Tuesday, March 15, 2016

Joseph Messad in 2011: 

"The US-British-Saudi-Israeli alliance in the region today is following the same strategies they followed in late 1960s and early 1970s and continuing the strategy they followed with the PLO in the early 1990s. They are crushing those uprisings they can crush and are co-opting those they cannot. The efforts to fully co-opt the Tunisian and Egyptian uprisings have made great strides over the last few months, though they have not been successful in silencing or demobilising the populations. On the other side, Bahrain's uprising was the first to be crushed with the efforts to crush the Yemenis continuing afoot without respite. It was in Libya and in Syria where the axis fully hijacked the revolts and took them over completely. While Syrians, like Libyans before them, continue their valiant uprising against their brutal regime demanding democracy and social justice, their quest is already doomed unless they are able to dislodge the US-British-Saudi-Qatari axis that has fully taken over their struggle - which is very unlikely... [Now we can add Russia and Iran to that axis]

... [T]hose who call what has unfolded in the last year in the Arab World as an Arab "awakening" are not only ignorant of the history of the last century, but also deploy Orientalist arguments in their depiction of Arabs as a quiescent people who put up with dictatorship for decades and are finally waking up from their torpor. Across the Arab world, Arabs have revolted against colonial and local tyranny every decade since World War I. It has been the European colonial powers and their American heir who have stood in their way every step of the way and allied themselves with local dictators and their families (and in many cases handpicking such dictators and putting them on the throne).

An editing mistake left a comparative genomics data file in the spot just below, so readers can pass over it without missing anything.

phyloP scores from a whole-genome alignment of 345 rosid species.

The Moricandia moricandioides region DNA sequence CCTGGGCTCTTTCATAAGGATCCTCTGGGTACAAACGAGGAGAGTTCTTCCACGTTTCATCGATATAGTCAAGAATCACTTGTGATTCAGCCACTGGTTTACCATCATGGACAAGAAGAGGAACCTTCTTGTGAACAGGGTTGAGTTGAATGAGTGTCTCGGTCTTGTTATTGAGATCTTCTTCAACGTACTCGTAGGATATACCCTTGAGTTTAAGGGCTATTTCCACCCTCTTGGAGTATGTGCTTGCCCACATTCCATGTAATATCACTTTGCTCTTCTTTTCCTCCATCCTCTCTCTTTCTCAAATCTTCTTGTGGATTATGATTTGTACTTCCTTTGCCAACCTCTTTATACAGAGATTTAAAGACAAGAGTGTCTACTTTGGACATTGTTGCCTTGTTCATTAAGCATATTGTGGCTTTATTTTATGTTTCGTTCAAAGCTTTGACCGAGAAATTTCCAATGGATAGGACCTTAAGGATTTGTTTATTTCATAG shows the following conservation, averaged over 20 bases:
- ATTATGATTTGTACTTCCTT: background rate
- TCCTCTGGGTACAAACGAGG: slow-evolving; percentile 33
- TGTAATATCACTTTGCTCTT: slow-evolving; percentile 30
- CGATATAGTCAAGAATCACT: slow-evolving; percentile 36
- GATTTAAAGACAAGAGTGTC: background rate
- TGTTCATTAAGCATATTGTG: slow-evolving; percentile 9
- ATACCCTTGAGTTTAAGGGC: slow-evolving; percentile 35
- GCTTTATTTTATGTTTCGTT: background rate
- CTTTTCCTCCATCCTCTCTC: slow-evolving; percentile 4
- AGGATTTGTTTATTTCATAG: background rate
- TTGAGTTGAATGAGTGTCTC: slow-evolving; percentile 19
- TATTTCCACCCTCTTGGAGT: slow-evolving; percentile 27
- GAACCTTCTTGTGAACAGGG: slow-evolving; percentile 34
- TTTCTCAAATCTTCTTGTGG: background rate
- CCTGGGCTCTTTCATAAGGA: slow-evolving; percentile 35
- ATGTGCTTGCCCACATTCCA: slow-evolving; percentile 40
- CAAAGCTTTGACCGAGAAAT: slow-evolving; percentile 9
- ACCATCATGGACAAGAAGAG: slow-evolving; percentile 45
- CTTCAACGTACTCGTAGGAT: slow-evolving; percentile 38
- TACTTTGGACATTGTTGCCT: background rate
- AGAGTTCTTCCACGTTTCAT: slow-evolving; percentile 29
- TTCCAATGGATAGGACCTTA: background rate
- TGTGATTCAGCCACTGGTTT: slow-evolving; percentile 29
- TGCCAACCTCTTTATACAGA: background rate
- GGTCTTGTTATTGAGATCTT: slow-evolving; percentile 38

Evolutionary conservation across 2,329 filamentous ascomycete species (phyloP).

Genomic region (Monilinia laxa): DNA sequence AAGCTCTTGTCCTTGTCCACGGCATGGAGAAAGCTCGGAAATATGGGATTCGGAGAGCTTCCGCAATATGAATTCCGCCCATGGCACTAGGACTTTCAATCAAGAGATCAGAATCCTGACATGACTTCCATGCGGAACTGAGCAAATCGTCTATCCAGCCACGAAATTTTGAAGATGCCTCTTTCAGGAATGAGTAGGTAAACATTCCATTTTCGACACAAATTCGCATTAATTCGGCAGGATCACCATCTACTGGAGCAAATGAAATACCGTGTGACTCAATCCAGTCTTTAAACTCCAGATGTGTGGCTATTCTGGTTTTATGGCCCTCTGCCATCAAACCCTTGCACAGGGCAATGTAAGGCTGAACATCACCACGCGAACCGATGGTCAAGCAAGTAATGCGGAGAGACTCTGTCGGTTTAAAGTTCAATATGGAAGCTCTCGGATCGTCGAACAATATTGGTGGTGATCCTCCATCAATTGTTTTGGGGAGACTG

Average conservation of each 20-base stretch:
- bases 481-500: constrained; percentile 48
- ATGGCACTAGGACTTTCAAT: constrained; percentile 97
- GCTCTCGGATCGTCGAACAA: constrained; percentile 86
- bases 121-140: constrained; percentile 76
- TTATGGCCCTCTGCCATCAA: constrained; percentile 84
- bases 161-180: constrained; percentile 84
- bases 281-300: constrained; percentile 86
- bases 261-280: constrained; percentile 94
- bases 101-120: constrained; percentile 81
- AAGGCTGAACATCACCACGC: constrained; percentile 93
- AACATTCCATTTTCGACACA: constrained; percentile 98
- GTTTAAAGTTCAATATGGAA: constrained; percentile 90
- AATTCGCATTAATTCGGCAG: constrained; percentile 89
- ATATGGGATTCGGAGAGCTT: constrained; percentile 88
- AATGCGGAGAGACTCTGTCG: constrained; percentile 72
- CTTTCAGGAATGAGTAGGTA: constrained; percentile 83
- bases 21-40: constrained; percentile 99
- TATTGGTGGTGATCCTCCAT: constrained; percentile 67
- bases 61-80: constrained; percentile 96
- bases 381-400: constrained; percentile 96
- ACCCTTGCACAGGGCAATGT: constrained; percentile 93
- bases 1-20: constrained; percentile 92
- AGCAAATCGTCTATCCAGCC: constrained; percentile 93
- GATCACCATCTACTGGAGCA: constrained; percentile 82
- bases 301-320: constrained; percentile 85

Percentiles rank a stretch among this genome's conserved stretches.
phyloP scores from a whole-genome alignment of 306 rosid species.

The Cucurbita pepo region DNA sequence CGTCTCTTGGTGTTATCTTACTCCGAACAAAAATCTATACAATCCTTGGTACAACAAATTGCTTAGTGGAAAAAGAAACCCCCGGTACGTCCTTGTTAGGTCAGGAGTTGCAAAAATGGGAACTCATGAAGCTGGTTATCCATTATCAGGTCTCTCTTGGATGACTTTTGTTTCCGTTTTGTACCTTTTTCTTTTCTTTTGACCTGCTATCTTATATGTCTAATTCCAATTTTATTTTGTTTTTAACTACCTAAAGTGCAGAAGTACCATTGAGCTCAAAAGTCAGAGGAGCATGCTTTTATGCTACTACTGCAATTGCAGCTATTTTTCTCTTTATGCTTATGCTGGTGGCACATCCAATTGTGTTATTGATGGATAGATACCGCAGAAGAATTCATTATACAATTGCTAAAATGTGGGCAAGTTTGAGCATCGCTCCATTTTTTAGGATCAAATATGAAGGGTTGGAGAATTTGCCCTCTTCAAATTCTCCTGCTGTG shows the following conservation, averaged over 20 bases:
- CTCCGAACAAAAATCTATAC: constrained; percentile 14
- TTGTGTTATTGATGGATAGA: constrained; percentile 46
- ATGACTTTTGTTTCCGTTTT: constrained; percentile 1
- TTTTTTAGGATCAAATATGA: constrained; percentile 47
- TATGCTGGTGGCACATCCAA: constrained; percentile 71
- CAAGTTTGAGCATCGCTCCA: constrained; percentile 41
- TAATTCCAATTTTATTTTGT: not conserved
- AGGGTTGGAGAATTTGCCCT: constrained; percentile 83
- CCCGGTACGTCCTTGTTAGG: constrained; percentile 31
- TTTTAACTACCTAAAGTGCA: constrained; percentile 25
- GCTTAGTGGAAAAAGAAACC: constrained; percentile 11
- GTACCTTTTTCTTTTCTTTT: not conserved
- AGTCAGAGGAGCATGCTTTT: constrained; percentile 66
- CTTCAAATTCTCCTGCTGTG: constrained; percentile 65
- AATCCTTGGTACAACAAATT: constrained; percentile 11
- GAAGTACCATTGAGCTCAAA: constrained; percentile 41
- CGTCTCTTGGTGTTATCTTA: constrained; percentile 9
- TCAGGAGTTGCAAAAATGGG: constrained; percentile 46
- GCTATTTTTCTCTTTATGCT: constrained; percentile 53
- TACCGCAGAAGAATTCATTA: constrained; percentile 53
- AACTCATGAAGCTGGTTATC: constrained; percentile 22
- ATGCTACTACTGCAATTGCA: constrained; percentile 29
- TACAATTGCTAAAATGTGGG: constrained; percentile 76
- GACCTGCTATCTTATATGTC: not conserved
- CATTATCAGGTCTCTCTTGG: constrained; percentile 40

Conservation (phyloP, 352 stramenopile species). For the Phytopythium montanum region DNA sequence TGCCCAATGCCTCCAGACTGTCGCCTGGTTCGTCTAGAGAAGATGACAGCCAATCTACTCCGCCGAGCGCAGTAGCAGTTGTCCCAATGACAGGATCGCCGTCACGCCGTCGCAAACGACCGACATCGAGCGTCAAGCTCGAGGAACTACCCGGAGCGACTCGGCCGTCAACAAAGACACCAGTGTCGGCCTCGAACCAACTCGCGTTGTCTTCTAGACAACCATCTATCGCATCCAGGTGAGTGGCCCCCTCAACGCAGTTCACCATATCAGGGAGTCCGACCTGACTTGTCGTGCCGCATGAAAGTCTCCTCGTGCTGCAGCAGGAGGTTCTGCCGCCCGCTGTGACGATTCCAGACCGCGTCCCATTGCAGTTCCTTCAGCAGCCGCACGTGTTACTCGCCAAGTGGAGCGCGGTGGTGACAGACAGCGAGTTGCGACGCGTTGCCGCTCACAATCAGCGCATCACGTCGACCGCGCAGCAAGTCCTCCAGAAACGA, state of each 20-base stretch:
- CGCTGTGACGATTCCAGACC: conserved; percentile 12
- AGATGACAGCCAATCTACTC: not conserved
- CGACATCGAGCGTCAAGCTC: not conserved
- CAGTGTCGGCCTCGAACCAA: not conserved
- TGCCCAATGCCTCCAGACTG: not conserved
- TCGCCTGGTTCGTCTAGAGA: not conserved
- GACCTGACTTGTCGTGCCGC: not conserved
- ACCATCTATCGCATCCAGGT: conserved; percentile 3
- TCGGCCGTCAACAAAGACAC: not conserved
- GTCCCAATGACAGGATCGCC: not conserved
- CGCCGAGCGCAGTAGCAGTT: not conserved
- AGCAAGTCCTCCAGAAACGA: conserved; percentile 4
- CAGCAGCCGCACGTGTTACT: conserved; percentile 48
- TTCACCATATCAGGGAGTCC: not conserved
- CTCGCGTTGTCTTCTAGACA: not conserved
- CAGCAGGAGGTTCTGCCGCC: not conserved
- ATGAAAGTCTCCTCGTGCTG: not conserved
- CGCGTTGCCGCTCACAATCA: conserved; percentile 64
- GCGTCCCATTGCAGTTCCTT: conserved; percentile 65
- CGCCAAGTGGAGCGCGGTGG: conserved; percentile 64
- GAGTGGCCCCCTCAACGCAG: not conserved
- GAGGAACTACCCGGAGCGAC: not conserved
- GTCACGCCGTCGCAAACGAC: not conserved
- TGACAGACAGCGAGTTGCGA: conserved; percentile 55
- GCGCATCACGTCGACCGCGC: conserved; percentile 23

The US-European sponsorship of the on-going counterrevolutions across the Arab world today is a continuation of a time-honoured imperial tradition, but so is continued Arab resistance to imperialism and domestic tyranny. The uprisings that started in Tunisia in December 2010 continue afoot despite major setbacks to all of them. This is not to say that things have not changed and are not changing significantly, it is to say, however, that many of the changes are reversible and that the counterrevolution has already reversed a significant amount and is working hard to reverse more. Vigilance is mandatory on the part of those struggling for democratic change and social justice, especially in these times of upheaval and massive imperial mobilisation. Some of the battles may have been lost but the Arab peoples' war against imperialism and for democracy and social justice continues across the Arab world."

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